by Lawrence Garcia Film

Daguerrotype | Kiyoshi Kurosawa

Although widely dismissed during its initial premiere, Daguerrotype, Kiyoshi Kurosawa’s first French-language production, finds the Japanese genre master in peak form; the first hour alone fulfills the promise of the director’s formal rigor being transposed to a ghost story in the French countryside. Jean (Tahar Rahim, superb), a pleasant if opportunistic young man, becomes the assistant of Stéphane (Olivier Gourmet), a demanding, volatile photographer. Having exclusively dedicated himself to outmoded methods of daguerrotype photography, Stéphane captures his subjects—chiefly, his daughter Marie (Constance Rousseau)—with an obsessive fervor. Kurosawa’s camera—characteristically cool, distant and precise—infuses the proceedings with a spectral energy, as dust motes filter through ghostly shafts of light and a wooden staircase takes on a foreboding presence. The material does lose its potency by the end, as the film shifts its focus from romantic, horror-infused melodrama (triangulated between Jean’s solicitousness, Marie’s fragility, and Stéphane’s overbearing presence) to the details of a drawn-out real estate deal. Even at its most risible, though, Daguerrotype remains feverishly compelling—a chilly study of percolating grief and doomed romance, and a formalist wonder of diaphanous, ghostly textures.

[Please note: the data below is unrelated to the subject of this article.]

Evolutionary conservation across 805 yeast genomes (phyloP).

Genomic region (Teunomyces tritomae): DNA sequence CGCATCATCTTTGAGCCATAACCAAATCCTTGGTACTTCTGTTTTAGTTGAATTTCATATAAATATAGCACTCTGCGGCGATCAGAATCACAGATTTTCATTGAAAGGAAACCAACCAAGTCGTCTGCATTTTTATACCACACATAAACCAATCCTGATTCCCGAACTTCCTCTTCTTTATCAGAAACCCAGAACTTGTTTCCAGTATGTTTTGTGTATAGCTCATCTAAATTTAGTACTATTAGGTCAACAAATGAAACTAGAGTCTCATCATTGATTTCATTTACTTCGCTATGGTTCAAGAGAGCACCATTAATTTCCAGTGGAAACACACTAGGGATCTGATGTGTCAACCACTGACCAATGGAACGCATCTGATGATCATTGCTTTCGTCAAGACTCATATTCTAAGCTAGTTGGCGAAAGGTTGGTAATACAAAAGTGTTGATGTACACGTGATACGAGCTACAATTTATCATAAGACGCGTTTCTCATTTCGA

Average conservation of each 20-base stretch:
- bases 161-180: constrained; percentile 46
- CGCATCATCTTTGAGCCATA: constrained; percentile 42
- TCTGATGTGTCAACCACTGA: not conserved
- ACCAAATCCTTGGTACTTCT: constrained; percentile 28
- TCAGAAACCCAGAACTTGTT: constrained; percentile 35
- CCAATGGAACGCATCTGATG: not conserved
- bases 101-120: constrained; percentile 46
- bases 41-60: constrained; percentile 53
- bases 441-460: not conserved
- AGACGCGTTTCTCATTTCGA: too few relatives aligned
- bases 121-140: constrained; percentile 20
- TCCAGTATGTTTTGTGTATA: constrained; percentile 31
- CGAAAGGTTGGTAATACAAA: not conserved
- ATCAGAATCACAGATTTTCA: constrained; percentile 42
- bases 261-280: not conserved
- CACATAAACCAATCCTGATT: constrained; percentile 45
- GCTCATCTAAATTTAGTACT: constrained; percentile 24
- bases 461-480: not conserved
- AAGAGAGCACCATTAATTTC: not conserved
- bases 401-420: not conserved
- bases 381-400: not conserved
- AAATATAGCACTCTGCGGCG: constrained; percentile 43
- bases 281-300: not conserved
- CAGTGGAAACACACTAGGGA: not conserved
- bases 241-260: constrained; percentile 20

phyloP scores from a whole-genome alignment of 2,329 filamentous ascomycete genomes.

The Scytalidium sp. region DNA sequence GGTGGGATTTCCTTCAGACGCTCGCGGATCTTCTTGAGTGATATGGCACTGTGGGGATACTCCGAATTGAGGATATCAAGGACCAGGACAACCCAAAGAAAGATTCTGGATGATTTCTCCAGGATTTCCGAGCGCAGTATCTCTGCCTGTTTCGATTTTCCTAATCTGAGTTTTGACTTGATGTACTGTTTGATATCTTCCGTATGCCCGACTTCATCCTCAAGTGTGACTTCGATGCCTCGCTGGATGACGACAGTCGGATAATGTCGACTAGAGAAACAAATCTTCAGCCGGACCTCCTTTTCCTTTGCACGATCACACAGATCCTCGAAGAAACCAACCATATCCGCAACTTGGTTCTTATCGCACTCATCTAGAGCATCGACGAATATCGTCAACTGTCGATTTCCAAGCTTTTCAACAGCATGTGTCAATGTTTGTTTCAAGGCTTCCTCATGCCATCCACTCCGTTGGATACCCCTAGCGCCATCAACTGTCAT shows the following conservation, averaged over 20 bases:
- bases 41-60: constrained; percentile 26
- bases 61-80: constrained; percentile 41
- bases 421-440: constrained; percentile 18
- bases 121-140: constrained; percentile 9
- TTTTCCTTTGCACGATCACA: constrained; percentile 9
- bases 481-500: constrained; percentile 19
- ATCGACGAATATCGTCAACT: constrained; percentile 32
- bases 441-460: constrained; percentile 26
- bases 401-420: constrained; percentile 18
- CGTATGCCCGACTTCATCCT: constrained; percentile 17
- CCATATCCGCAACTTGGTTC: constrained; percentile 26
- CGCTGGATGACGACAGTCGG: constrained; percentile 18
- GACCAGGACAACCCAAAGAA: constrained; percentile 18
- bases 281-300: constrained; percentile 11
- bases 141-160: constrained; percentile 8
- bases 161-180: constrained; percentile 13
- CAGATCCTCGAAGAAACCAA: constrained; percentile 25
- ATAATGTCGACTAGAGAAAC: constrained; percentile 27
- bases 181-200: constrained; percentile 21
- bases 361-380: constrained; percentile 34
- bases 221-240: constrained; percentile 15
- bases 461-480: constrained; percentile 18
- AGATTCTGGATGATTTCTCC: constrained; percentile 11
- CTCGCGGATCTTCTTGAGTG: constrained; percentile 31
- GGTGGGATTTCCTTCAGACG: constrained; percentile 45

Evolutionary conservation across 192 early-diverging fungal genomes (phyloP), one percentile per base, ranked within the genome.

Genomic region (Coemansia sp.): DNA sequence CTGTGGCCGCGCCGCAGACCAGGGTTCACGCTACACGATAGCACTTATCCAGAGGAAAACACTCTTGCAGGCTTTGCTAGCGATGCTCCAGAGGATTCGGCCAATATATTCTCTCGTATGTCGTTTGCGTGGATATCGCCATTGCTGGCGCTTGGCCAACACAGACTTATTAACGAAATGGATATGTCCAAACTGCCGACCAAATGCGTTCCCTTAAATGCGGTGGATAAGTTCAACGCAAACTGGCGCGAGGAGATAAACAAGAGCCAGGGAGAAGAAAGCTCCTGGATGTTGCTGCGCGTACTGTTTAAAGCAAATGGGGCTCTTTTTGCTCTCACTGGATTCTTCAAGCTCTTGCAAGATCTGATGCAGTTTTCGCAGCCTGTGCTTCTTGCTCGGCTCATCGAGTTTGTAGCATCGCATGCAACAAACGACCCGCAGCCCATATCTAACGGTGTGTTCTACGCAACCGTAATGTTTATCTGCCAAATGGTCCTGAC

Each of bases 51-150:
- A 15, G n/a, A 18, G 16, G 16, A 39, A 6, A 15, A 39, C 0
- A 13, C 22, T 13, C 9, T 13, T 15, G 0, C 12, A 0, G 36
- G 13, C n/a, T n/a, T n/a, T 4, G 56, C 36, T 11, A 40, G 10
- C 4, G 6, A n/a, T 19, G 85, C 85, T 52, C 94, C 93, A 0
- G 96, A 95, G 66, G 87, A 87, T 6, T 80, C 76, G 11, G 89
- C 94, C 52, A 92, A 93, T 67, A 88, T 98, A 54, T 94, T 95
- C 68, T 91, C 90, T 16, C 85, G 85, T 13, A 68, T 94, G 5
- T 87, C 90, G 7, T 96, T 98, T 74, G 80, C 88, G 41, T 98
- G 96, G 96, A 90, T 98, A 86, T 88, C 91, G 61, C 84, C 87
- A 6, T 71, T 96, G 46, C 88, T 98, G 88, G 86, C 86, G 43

Published as part of Japan Cuts 2017.

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